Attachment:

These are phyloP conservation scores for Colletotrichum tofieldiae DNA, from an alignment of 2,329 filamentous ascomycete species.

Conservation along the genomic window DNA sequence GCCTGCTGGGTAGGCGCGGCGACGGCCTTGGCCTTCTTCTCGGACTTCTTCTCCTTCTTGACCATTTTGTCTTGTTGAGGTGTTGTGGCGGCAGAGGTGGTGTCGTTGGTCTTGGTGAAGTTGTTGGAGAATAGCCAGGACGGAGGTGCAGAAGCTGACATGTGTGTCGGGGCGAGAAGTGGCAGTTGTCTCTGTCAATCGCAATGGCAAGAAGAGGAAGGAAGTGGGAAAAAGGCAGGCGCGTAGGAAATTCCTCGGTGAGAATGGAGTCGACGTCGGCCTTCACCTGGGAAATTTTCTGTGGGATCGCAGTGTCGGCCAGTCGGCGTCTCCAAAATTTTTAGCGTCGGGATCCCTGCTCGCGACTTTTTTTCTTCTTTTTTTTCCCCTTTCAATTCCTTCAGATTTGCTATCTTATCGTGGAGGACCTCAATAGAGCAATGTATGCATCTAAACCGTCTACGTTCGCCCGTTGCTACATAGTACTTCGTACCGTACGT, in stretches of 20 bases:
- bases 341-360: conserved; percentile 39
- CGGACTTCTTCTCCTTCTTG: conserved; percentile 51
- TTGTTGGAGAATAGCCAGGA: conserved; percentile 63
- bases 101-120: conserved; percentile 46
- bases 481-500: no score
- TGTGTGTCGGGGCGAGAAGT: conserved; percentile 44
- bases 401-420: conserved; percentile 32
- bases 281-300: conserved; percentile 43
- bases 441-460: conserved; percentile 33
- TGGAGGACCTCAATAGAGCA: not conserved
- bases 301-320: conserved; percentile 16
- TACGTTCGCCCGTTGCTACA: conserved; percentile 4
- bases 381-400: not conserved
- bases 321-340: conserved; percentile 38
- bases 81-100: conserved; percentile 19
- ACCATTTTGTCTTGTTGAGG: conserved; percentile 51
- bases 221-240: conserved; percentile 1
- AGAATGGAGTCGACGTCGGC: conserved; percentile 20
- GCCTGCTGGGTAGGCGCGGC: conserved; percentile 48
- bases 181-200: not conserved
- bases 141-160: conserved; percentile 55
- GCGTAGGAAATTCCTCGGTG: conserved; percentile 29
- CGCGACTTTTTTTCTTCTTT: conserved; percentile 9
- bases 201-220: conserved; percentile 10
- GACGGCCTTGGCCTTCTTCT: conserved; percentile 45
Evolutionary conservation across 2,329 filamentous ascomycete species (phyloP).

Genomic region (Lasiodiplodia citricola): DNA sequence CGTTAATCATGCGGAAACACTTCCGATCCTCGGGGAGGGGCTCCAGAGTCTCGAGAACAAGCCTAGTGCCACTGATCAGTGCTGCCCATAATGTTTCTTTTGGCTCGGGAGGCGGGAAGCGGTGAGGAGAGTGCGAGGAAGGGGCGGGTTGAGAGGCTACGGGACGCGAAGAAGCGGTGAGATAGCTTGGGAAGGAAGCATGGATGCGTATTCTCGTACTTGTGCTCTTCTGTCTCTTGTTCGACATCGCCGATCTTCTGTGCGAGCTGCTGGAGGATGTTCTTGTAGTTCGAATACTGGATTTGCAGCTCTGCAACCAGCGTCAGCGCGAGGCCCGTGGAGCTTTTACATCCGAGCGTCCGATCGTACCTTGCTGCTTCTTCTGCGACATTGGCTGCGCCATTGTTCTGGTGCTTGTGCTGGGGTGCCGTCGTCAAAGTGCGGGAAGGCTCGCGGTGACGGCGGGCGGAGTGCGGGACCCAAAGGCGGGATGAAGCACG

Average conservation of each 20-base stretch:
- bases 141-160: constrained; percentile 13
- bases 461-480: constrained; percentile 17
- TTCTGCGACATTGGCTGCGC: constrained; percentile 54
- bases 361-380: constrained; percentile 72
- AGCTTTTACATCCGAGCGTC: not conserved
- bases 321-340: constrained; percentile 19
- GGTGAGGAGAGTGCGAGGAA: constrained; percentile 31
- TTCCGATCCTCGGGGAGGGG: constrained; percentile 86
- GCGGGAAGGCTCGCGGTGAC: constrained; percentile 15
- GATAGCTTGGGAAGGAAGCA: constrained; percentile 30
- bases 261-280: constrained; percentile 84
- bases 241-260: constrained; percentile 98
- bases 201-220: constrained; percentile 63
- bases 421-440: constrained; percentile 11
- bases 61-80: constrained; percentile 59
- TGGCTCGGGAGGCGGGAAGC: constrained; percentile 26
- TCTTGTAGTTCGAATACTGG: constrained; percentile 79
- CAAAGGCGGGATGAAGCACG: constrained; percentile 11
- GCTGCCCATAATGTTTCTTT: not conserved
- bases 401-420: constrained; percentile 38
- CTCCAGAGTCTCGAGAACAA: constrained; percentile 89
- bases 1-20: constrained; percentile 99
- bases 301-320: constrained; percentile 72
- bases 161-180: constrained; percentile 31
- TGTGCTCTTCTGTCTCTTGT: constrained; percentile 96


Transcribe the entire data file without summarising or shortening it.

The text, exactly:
These are phyloP conservation scores for Colletotrichum tofieldiae DNA, from an alignment of 2,329 filamentous ascomycete species.

Conservation along the genomic window DNA sequence GCCTGCTGGGTAGGCGCGGCGACGGCCTTGGCCTTCTTCTCGGACTTCTTCTCCTTCTTGACCATTTTGTCTTGTTGAGGTGTTGTGGCGGCAGAGGTGGTGTCGTTGGTCTTGGTGAAGTTGTTGGAGAATAGCCAGGACGGAGGTGCAGAAGCTGACATGTGTGTCGGGGCGAGAAGTGGCAGTTGTCTCTGTCAATCGCAATGGCAAGAAGAGGAAGGAAGTGGGAAAAAGGCAGGCGCGTAGGAAATTCCTCGGTGAGAATGGAGTCGACGTCGGCCTTCACCTGGGAAATTTTCTGTGGGATCGCAGTGTCGGCCAGTCGGCGTCTCCAAAATTTTTAGCGTCGGGATCCCTGCTCGCGACTTTTTTTCTTCTTTTTTTTCCCCTTTCAATTCCTTCAGATTTGCTATCTTATCGTGGAGGACCTCAATAGAGCAATGTATGCATCTAAACCGTCTACGTTCGCCCGTTGCTACATAGTACTTCGTACCGTACGT, in stretches of 20 bases:
- bases 341-360: conserved; percentile 39
- CGGACTTCTTCTCCTTCTTG: conserved; percentile 51
- TTGTTGGAGAATAGCCAGGA: conserved; percentile 63
- bases 101-120: conserved; percentile 46
- bases 481-500: no score
- TGTGTGTCGGGGCGAGAAGT: conserved; percentile 44
- bases 401-420: conserved; percentile 32
- bases 281-300: conserved; percentile 43
- bases 441-460: conserved; percentile 33
- TGGAGGACCTCAATAGAGCA: not conserved
- bases 301-320: conserved; percentile 16
- TACGTTCGCCCGTTGCTACA: conserved; percentile 4
- bases 381-400: not conserved
- bases 321-340: conserved; percentile 38
- bases 81-100: conserved; percentile 19
- ACCATTTTGTCTTGTTGAGG: conserved; percentile 51
- bases 221-240: conserved; percentile 1
- AGAATGGAGTCGACGTCGGC: conserved; percentile 20
- GCCTGCTGGGTAGGCGCGGC: conserved; percentile 48
- bases 181-200: not conserved
- bases 141-160: conserved; percentile 55
- GCGTAGGAAATTCCTCGGTG: conserved; percentile 29
- CGCGACTTTTTTTCTTCTTT: conserved; percentile 9
- bases 201-220: conserved; percentile 10
- GACGGCCTTGGCCTTCTTCT: conserved; percentile 45
Evolutionary conservation across 2,329 filamentous ascomycete species (phyloP).

Genomic region (Lasiodiplodia citricola): DNA sequence CGTTAATCATGCGGAAACACTTCCGATCCTCGGGGAGGGGCTCCAGAGTCTCGAGAACAAGCCTAGTGCCACTGATCAGTGCTGCCCATAATGTTTCTTTTGGCTCGGGAGGCGGGAAGCGGTGAGGAGAGTGCGAGGAAGGGGCGGGTTGAGAGGCTACGGGACGCGAAGAAGCGGTGAGATAGCTTGGGAAGGAAGCATGGATGCGTATTCTCGTACTTGTGCTCTTCTGTCTCTTGTTCGACATCGCCGATCTTCTGTGCGAGCTGCTGGAGGATGTTCTTGTAGTTCGAATACTGGATTTGCAGCTCTGCAACCAGCGTCAGCGCGAGGCCCGTGGAGCTTTTACATCCGAGCGTCCGATCGTACCTTGCTGCTTCTTCTGCGACATTGGCTGCGCCATTGTTCTGGTGCTTGTGCTGGGGTGCCGTCGTCAAAGTGCGGGAAGGCTCGCGGTGACGGCGGGCGGAGTGCGGGACCCAAAGGCGGGATGAAGCACG

Average conservation of each 20-base stretch:
- bases 141-160: constrained; percentile 13
- bases 461-480: constrained; percentile 17
- TTCTGCGACATTGGCTGCGC: constrained; percentile 54
- bases 361-380: constrained; percentile 72
- AGCTTTTACATCCGAGCGTC: not conserved
- bases 321-340: constrained; percentile 19
- GGTGAGGAGAGTGCGAGGAA: constrained; percentile 31
- TTCCGATCCTCGGGGAGGGG: constrained; percentile 86
- GCGGGAAGGCTCGCGGTGAC: constrained; percentile 15
- GATAGCTTGGGAAGGAAGCA: constrained; percentile 30
- bases 261-280: constrained; percentile 84
- bases 241-260: constrained; percentile 98
- bases 201-220: constrained; percentile 63
- bases 421-440: constrained; percentile 11
- bases 61-80: constrained; percentile 59
- TGGCTCGGGAGGCGGGAAGC: constrained; percentile 26
- TCTTGTAGTTCGAATACTGG: constrained; percentile 79
- CAAAGGCGGGATGAAGCACG: constrained; percentile 11
- GCTGCCCATAATGTTTCTTT: not conserved
- bases 401-420: constrained; percentile 38
- CTCCAGAGTCTCGAGAACAA: constrained; percentile 89
- bases 1-20: constrained; percentile 99
- bases 301-320: constrained; percentile 72
- bases 161-180: constrained; percentile 31
- TGTGCTCTTCTGTCTCTTGT: constrained; percentile 96